United States of America Plaintiff - Appellee v. Ricky Funke Defendant - Appellant
Ricky J. Funke pled guilty to one count of possessing child pornography in violation of 18 U.S.C. § 2252A(a)(5)(B) and (b)(2). The district court 1 sentenced him to 135 months' imprisonment and ordered $3,500 in restitution. He appeals the sentence and restitution. Having jurisdiction under 28 U.S.C. § 1291, this court affirms.
Funke possessed over 600 images and videos of child pornography, including depictions of child rape and bondage. Among these were 21 videos from the “Vicky series,” depicting her sexual abuse at the age of 10 and 11. Some of the images and videos had been on his computer since 2001.
Funke's guideline range was 135 to 168 months. At sentencing, he moved for a downward variance. The district court denied it, sentencing him to 135 months' imprisonment. Vicky requested $27,500 in restitution and attorney's fees. On the government's recommendation, the court ordered $3,500 restitution to Vicky.
Funke argues the district court erred in sentencing him to 135 months, the bottom of the guidelines range. He asserts the court gave insufficient weight to his military service, lack of criminal record, and long-term employment.
This court reviews the substantive reasonableness of a sentence for abuse of discretion. United States v. Harlan, 815 F.3d 1100, 1107 (8th Cir. 2016).
An abuse of discretion occurs when: 1) a court fails to consider a relevant factor that should have received significant weight; 2) a court gives significant weight to an improper or irrelevant factor; or 3) a court considers only the appropriate factors but in weighing them commits a clear error of judgment.
United States v. Farmer, 647 F.3d 1175, 1179 (8th Cir. 2011). Where “a sentence imposed is within the advisory guideline range, [this court] typically accord[s] it a presumption of reasonableness.” United States v. Scales, 735 F.3d 1048, 1052 (8th Cir. 2013), quoting United States v. Deegan, 605 F.3d 625, 634 (8th Cir. 2010). “It is the defendant's burden to rebut the presumption and to show that the sentence should have been lower.” United States v. Goodale, 738 F.3d 917, 926 (8th Cir. 2013), citing United States v. Peck, 496 F.3d 885, 891 (8th Cir. 2007).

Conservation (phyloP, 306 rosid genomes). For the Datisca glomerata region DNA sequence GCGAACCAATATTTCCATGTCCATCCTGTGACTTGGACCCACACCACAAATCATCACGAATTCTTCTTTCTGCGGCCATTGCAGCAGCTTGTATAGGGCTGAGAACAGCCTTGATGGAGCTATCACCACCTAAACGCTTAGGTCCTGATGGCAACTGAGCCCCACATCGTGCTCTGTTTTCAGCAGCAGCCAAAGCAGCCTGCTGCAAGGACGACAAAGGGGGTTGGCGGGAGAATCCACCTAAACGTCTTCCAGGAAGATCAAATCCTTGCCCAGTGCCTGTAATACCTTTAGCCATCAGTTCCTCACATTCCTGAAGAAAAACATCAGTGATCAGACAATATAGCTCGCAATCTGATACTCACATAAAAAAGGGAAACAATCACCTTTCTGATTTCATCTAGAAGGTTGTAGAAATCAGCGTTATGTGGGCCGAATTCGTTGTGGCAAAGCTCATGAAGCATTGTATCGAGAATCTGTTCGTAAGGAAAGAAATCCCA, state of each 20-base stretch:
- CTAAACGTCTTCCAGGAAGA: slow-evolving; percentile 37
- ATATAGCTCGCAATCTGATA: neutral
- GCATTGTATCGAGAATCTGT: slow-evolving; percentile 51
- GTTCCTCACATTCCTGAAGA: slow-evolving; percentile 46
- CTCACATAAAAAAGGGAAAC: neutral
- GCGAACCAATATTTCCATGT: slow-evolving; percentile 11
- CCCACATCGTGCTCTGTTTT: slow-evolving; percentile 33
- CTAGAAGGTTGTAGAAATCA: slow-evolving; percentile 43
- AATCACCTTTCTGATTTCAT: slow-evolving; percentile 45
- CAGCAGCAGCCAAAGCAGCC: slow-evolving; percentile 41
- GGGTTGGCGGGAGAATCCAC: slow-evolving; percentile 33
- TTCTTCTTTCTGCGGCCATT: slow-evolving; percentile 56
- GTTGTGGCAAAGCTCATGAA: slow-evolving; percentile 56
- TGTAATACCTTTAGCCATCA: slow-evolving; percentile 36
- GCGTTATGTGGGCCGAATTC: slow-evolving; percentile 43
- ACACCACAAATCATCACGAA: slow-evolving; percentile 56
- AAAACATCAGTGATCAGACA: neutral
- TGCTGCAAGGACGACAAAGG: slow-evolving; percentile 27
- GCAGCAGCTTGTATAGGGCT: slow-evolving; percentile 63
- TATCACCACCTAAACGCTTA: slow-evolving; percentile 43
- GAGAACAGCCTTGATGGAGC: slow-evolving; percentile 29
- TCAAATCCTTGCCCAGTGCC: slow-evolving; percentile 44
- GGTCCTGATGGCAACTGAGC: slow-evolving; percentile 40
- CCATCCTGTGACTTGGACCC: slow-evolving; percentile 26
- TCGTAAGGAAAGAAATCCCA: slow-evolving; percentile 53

Funke has not rebutted the presumption. After argument from both parties, the district court stated it had “carefully considered each and every factor under 18 United States Code § 3553(a).” The court considered Funke's military service, lack of criminal record, and long-term employment, but determined that the length of his criminal conduct and the large number of images did not warrant a downward variance. The district court did not abuse its discretion in sentencing at the bottom of the guidelines range. See United States v. Feemster, 572 F.3d 455, 464 (8th Cir. 2009) (en banc) (“[I]t will be the unusual case when we reverse a district court sentence—whether within, above, or below the applicable Guidelines range—as substantively unreasonable.”) (quotation omitted).
Funke contests the restitution. First, he contends the district court should not have included future costs in “costs incurred” by Vicky. Second, he challenges the amount of the award. “An award of restitution is reviewed for abuse of discretion, and district court interpretations of the Mandatory Victims Restitution Act (MVRA) are reviewed de novo.” United States v. Evans, 802 F.3d 942, 950 (8th Cir. 2015), quoting United States v. Allison, 772 F.3d 554, 556 (8th Cir. 2014).
Restitution shall be awarded for the “full amount of the victim's losses,” defined as “any costs incurred by the victim for”:
(A) medical services relating to physical, psychiatric, or psychological care;
(B) physical and occupational therapy or rehabilitation;
(C) necessary transportation, temporary housing, and child care expenses;
(D) lost income;
(E) attorneys' fees, as well as other costs incurred; and
(F) any other losses suffered by the victim as a proximate result of the offense.
18 U.S.C. § 2259(b)(3).